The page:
Dr. Thomasina Bailey reviews pituitary session at recent USCAP meeting
Posted Mar 14 2013 3:33pm
A guest post from Thomasina Bailey, MD:
I spent Saturday night, March 9, up late in Baltimore at the AANP session at USCAP . The talks focused on sellar lesions. The panel consisted of Drs. Lopez, Kleinschmidt-DeMasters, and Burger. Dr. Lopez from UVA gave a really great overview of sellar lesions focusing in on pituitary adenomas. She discussed the things that are clinically significant in the work-up of pituitary adenomas along with the controversies over atypical adenomas and carcinomas of the pituitary. At the end of her talk, she listed her own WHO classification of pituitary adenomas giving a comparison to meningioma WHO grading.
The next lecture was given by Dr. Kleinschmidt-DeMasters of University of Colorado on What’s New in Inflammatory Pituitary Lesions, Pituicytomas, Spindle Cell Oncocytomas, and Craniopharyngiomas. During this hour numerous cases were reviewed. Of particular interest was the clinical pathological correlation of pharmacological treatment and the development of hypophysitis. As she referenced articles and cases she called out audience members who were their authors. During the course of the talks there was a lot of audience interaction when comparing and contrasting use of certain antibodies.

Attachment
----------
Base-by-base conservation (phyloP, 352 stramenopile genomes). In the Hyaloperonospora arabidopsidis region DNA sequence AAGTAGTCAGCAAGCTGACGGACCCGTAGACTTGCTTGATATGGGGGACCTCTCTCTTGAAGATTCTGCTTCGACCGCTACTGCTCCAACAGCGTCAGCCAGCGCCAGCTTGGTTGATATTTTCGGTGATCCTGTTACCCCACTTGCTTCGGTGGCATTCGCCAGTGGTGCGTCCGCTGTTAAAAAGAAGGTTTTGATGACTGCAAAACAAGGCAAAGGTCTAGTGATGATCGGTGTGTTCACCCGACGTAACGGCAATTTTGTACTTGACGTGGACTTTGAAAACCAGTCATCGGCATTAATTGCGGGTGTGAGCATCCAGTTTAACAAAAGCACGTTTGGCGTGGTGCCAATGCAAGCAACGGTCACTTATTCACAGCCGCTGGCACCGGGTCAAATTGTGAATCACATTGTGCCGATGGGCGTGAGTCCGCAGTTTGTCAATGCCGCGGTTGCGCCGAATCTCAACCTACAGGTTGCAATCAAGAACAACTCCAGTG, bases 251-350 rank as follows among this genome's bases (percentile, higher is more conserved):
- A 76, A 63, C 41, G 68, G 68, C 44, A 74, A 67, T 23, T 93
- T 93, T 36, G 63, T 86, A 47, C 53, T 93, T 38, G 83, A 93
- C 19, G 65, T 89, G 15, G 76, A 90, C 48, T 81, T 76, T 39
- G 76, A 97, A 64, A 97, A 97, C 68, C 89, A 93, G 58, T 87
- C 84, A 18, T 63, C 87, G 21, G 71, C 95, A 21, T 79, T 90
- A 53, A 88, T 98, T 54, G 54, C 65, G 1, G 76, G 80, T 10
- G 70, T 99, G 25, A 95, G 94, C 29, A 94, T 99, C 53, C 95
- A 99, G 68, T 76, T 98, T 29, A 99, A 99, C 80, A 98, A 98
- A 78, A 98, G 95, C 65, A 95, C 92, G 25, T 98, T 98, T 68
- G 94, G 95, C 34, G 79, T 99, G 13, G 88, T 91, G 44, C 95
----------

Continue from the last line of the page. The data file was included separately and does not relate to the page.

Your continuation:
The icing on the cake was Dr. Burger's talk on oddball lesions of the sellar region. He started off the talk by noting that no one will probably ever see in their practices the entities he was about to share. He called on the audience including some of his former fellows for their thoughts. The last case was of special interest because he sited a case report from 1855. He talked about going to Welch Library to find the journal and then went off on an enjoyable tangent about Dr. Welch being the first pathology chair at Hopkins. Spending a Saturday night at a science talk was super geeky, but I love neuropathology and the pathology history lesson was a bonus. It was neat to think about all the really great neuropathologists sitting in the audience as well as at the podium. I just wish Dr. Perry had sung a little bit in the beginning!